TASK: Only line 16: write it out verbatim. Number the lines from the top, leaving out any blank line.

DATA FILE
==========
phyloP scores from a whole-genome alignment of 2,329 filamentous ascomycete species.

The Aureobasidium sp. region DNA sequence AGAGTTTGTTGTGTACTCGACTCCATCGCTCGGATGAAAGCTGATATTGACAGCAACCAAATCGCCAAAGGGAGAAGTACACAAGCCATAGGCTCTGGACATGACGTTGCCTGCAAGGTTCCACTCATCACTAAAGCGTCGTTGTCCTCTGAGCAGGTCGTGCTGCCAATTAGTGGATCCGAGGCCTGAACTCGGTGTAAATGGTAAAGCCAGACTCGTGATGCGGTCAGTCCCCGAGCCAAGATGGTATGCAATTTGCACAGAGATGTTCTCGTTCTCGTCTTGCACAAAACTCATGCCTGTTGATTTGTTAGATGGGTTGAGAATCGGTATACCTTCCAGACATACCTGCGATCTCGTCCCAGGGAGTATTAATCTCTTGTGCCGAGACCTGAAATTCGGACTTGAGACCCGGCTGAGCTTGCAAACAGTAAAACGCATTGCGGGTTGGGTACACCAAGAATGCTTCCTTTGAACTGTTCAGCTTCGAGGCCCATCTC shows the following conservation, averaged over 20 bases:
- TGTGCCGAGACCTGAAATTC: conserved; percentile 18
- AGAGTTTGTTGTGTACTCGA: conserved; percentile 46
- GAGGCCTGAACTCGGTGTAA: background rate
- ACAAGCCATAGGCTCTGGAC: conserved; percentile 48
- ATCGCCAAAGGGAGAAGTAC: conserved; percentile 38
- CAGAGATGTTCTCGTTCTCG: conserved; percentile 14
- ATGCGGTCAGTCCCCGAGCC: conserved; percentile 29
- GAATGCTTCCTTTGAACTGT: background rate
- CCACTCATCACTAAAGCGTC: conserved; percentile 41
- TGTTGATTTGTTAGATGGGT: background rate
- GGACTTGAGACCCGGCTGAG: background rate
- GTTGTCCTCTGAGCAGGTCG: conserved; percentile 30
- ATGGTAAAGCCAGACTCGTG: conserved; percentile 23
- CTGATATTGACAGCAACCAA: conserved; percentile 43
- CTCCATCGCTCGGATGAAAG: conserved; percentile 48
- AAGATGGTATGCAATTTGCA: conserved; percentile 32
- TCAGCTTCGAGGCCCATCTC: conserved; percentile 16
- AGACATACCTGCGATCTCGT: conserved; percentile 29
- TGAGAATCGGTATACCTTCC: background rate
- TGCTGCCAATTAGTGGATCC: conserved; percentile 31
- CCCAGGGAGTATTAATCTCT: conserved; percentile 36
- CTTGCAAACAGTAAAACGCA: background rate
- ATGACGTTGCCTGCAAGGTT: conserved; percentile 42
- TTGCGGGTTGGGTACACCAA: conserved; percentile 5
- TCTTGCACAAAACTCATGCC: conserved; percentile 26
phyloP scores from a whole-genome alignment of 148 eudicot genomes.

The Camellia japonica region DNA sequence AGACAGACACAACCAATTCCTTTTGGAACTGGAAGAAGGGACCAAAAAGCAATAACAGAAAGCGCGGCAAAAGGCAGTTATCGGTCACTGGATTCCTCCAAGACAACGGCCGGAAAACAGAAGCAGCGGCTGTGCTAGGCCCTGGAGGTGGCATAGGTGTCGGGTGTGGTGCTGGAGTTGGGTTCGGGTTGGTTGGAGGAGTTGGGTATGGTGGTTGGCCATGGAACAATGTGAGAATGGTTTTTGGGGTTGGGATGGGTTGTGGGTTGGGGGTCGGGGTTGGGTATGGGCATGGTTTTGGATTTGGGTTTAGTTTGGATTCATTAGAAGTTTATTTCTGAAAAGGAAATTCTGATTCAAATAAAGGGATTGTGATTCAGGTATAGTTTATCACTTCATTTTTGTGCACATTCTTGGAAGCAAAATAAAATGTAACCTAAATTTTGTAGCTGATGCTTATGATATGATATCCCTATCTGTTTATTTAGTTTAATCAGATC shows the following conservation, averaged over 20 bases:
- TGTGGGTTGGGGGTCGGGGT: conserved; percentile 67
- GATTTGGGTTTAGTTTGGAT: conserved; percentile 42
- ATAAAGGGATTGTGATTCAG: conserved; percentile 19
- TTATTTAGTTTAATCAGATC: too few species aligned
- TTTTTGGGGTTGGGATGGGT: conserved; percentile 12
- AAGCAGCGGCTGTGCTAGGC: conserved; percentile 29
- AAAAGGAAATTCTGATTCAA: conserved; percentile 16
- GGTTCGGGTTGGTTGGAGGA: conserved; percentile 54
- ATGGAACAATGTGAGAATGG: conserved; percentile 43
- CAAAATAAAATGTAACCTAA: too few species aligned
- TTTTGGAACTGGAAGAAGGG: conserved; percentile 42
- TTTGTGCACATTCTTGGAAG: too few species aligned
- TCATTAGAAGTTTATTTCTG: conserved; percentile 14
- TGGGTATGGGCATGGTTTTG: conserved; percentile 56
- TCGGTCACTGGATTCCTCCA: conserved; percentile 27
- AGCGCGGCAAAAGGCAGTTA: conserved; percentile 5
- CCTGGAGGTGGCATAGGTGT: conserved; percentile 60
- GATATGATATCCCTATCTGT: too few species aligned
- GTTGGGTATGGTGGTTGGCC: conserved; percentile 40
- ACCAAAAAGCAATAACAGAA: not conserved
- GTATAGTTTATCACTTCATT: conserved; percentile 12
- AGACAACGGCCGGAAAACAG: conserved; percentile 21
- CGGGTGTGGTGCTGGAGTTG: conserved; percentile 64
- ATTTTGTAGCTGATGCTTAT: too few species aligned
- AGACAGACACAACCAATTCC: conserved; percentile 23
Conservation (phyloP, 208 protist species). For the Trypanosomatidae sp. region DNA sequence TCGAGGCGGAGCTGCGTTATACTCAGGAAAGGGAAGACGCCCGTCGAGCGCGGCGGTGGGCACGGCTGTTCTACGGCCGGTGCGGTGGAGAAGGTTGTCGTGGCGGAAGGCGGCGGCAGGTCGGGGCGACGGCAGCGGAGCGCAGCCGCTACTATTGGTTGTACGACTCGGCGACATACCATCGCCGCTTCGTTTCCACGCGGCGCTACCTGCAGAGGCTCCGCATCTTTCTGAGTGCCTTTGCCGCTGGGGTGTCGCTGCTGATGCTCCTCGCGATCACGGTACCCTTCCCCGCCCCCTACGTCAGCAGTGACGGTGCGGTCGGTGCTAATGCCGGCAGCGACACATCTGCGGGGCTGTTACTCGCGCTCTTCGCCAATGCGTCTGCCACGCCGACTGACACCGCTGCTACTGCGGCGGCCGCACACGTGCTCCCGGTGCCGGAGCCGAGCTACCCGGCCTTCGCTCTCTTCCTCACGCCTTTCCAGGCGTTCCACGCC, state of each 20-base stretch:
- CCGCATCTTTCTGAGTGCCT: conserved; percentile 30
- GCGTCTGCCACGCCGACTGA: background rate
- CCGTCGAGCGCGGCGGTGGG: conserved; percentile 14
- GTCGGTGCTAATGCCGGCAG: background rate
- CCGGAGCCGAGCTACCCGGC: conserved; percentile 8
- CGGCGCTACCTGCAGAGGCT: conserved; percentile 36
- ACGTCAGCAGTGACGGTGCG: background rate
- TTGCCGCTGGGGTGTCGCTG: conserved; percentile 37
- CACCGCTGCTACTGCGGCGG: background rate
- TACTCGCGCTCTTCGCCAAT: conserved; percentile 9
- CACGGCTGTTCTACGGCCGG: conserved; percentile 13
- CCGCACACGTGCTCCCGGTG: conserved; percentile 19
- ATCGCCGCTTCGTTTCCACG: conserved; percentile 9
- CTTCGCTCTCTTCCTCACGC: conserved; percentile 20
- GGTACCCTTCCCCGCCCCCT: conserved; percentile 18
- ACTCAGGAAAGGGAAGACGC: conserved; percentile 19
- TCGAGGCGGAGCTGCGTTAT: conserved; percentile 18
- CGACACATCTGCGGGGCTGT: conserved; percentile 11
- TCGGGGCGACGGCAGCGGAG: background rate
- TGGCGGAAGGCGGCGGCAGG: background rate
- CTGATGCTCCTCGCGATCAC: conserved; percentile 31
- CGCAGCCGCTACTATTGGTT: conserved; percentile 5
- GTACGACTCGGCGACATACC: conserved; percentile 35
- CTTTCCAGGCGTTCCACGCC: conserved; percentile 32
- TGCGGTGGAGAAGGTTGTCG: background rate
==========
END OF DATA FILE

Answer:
- CTGATATTGACAGCAACCAA: conserved; percentile 43